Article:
Iowa Gov. Kim Reynolds updates the state’s response to the coronavirus outbreak during a news conference at the State Emergency Operations Center, Thursday, May 28, 2020, in Johnston, Iowa. (AP Photo/Charlie Neibergall, pool)

DES MOINES, Iowa – How many manufacturing plants, processing plants, and other businesses in Iowa have experienced an outbreak of COVID-19 is uncertain. The Iowa Department of Public Health (IDPH) does not readily provide updated numbers of outbreaks. The administration provided the last official list of outbreaks in businesses on May 5.

Unlike long-term care (LTC) facilities that only require five cases of COVID-19 to be considered an outbreak, businesses have to have at least ten percent of their workforce ill or absent before they are deemed to have an outbreak. This policy is in line with its approach to influenza and other illnesses. Unlike LTC facilities, IDPH does not require businesses to report COVID-19 outbreaks.

Also, IDPH keeps a running tally of COVID-19 outbreaks in LTC facilities on the state’s COVID-19 website. Gov. Kim Reynolds and IDPH deputy director Sarah Reisetter have stated during recent press conferences that reporters will have to ask directly about outbreaks to receive any update. 

“The Iowa Department of Public Health becomes aware of outbreaks at businesses when the employers tell us or when the state facilitates testing at a particular facility. Businesses are not currently required to report outbreaks to the Department of Public Health,” Reisetter said during Thursday’s press conference.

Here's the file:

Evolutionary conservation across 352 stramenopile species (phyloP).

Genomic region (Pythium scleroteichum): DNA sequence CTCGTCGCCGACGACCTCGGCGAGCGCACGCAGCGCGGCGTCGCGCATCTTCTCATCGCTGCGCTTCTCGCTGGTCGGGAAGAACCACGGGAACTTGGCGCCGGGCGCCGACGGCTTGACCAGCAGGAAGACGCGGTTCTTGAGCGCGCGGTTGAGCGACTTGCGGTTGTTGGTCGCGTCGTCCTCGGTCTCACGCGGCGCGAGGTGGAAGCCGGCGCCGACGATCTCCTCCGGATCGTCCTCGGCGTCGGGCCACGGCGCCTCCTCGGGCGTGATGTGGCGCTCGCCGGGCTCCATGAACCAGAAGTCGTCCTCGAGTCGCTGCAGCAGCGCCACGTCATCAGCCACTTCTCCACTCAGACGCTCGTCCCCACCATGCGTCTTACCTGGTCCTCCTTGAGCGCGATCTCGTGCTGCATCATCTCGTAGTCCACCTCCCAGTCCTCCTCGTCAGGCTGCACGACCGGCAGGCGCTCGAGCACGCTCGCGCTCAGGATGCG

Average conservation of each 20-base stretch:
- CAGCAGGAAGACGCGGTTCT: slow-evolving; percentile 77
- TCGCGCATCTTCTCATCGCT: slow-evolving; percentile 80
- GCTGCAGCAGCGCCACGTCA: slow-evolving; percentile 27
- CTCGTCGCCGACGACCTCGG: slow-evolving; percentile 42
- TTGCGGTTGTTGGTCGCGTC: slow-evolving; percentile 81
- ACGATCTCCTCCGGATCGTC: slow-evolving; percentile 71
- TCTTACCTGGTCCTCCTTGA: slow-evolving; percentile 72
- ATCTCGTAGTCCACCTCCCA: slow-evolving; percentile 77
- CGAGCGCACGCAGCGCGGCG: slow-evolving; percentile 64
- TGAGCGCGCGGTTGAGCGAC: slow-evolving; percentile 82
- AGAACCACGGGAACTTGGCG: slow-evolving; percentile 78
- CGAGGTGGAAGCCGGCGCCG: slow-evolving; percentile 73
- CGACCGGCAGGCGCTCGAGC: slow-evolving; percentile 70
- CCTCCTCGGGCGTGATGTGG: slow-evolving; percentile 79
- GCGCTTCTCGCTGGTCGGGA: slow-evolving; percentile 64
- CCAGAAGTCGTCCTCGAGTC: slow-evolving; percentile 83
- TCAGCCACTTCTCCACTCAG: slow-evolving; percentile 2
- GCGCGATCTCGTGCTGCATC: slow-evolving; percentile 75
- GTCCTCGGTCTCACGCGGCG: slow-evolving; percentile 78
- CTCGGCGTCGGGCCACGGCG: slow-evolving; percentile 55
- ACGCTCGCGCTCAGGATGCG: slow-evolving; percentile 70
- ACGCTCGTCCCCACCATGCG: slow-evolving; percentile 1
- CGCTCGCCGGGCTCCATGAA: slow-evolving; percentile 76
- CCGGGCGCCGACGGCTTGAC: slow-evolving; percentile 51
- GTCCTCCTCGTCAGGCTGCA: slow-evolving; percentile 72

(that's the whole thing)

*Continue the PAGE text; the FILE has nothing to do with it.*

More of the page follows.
“Iowa’s law allows confirmation of outbreaks only when necessary to protect the health of the public. We’ve determined confirming outbreaks and businesses is only necessary when the employment setting constitutes a high-risk environment for the potential of COVID-19 transmission,” she added.

However, Iowa’s law gives the state epidemiologist and director of IDPH latitude with reporting business outbreaks. 

“If information contained in the report concerns a business, information disclosing the identity of the business may be released to the public when the state epidemiologist or the director of public health determines such a release of information necessary for the protection of the health of the public,” Iowa Code 139.A.3(c) reads.

The law does not give the state the authority to require businesses to report their outbreaks. Only health care providers, hospitals, and clinical labs are required to do so under Iowa law.

Counties with processing plant and manufacturing plant outbreaks have seen a jump in COVID-19 cases. On May 5, IDPH reported that Premium National Beef in Tama had 258 cases. Tama County has 400 reported cases that include 54 reported cases in two LTC facilities in the county. Neighboring Marshall County reports 883 cases. 

On May 5, they reported 444 cases of COVID-19 at the Tyson Foods plant in Waterloo, and Black Hawk County reports 1,724 cases. A processing plant outbreak led to a jump in cases in Woodbury County that now report 2,763 cases. They also reported 730 cases at the Tyson Foods plant in Perry.